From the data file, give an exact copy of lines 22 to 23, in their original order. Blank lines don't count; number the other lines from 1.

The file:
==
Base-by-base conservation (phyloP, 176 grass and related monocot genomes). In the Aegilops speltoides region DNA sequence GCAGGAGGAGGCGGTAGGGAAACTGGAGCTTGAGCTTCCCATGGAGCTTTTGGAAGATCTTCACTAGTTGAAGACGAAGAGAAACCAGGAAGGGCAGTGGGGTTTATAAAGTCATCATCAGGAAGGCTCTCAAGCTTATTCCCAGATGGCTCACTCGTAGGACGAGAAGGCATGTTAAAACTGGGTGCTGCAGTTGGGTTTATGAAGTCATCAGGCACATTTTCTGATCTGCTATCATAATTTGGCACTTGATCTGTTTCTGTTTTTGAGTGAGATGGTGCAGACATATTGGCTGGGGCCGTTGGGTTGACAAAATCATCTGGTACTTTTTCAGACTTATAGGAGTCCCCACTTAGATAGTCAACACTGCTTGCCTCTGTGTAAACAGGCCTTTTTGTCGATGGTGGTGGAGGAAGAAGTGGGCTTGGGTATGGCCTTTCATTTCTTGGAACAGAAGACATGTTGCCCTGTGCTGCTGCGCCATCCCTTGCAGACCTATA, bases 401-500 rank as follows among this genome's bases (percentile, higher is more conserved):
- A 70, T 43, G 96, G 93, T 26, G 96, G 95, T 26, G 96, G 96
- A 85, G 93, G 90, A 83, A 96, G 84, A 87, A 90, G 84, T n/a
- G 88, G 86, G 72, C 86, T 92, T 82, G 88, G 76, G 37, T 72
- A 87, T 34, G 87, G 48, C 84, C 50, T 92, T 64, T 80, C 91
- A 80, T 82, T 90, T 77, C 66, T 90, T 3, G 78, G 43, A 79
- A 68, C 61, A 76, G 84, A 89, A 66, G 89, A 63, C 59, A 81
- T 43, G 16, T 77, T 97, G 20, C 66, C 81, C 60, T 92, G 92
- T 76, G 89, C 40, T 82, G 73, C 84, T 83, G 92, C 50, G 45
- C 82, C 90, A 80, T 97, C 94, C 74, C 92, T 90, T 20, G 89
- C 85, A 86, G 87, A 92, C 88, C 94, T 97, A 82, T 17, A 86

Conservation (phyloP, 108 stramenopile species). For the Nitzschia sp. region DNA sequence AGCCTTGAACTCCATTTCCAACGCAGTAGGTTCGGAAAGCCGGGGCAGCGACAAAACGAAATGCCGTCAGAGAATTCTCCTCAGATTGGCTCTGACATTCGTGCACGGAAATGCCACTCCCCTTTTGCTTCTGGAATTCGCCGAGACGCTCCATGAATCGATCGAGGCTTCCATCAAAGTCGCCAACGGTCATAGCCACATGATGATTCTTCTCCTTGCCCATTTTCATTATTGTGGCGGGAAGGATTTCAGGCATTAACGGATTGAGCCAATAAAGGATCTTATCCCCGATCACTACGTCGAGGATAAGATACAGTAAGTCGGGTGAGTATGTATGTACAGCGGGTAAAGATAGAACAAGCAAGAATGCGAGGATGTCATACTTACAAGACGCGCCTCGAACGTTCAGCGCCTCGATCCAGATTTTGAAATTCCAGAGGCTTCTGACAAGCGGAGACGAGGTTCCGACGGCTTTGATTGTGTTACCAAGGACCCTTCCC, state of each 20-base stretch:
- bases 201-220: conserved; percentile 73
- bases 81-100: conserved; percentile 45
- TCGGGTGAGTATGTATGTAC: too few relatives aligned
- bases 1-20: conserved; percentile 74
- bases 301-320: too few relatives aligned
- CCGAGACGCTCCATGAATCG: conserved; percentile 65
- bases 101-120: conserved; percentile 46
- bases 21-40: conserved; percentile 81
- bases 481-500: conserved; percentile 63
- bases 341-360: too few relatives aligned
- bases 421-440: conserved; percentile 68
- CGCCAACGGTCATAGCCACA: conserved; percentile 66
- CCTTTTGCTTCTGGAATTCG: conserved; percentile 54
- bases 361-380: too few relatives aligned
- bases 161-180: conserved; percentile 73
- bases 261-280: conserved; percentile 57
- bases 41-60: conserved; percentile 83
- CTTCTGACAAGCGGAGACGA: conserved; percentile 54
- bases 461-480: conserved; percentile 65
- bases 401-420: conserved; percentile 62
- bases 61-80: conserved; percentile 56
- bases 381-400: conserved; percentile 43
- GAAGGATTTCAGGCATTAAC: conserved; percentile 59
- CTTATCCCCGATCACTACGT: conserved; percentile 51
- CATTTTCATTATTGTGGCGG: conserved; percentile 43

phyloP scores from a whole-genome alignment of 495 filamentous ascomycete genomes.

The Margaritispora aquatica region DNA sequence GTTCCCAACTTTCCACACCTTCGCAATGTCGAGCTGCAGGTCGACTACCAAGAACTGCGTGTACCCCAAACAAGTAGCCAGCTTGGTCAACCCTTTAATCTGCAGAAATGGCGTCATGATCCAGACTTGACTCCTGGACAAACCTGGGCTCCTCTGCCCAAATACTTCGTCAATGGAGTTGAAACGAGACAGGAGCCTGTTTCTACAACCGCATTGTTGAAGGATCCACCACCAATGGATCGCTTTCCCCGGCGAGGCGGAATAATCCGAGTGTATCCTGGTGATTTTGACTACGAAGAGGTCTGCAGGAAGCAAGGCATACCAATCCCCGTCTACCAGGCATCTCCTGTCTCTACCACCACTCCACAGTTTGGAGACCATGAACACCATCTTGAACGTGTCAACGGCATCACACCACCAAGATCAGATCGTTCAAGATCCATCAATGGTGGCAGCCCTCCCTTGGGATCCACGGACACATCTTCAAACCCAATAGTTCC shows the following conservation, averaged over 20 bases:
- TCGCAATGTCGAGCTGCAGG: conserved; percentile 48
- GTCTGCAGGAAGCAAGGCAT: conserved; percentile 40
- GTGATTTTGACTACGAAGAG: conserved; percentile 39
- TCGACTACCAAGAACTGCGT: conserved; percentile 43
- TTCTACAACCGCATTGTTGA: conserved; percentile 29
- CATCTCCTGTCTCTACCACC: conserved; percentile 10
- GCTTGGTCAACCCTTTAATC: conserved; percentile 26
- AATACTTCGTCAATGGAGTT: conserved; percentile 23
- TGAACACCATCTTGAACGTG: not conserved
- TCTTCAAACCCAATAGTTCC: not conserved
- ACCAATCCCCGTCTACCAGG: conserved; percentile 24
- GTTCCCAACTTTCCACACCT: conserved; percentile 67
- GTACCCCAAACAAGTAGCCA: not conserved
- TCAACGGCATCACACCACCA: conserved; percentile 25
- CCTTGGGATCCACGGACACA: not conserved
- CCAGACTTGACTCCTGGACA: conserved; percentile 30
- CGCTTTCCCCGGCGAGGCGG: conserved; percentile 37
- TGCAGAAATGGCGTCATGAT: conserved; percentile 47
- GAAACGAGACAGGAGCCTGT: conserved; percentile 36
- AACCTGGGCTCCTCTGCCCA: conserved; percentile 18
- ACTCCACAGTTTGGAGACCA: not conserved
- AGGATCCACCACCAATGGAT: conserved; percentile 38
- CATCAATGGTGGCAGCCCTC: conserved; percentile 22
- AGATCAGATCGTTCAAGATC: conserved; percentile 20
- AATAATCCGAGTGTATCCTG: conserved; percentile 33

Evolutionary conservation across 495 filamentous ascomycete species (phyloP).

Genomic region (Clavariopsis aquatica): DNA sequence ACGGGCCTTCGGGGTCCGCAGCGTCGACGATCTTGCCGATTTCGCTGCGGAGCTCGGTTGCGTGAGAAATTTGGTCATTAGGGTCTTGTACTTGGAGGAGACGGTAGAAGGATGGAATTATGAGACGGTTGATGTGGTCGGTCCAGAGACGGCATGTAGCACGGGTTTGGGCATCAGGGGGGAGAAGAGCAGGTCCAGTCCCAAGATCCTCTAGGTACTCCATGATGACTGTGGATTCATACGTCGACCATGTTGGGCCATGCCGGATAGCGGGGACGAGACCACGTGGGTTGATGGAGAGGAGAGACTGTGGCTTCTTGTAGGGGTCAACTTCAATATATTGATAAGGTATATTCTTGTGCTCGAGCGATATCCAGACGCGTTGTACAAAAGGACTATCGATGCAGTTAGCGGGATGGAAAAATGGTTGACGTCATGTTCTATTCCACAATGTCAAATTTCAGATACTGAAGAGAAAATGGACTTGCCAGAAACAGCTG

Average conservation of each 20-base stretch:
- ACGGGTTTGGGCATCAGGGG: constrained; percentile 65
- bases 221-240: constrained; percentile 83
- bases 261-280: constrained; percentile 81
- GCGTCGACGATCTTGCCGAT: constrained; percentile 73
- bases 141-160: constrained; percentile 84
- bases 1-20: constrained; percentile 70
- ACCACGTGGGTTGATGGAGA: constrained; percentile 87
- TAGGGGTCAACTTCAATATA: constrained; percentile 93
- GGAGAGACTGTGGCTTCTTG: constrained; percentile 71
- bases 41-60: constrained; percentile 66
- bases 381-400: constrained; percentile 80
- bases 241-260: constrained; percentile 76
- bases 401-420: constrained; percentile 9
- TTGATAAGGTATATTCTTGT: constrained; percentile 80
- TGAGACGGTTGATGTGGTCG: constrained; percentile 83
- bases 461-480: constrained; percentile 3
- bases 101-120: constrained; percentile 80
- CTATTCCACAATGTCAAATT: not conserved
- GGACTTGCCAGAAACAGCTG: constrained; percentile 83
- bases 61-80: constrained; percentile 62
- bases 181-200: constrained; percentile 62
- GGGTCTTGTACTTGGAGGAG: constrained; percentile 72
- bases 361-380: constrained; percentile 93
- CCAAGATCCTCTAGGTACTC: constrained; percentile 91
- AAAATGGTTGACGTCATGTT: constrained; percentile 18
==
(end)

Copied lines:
- bases 341-360: too few relatives aligned
- bases 421-440: conserved; percentile 68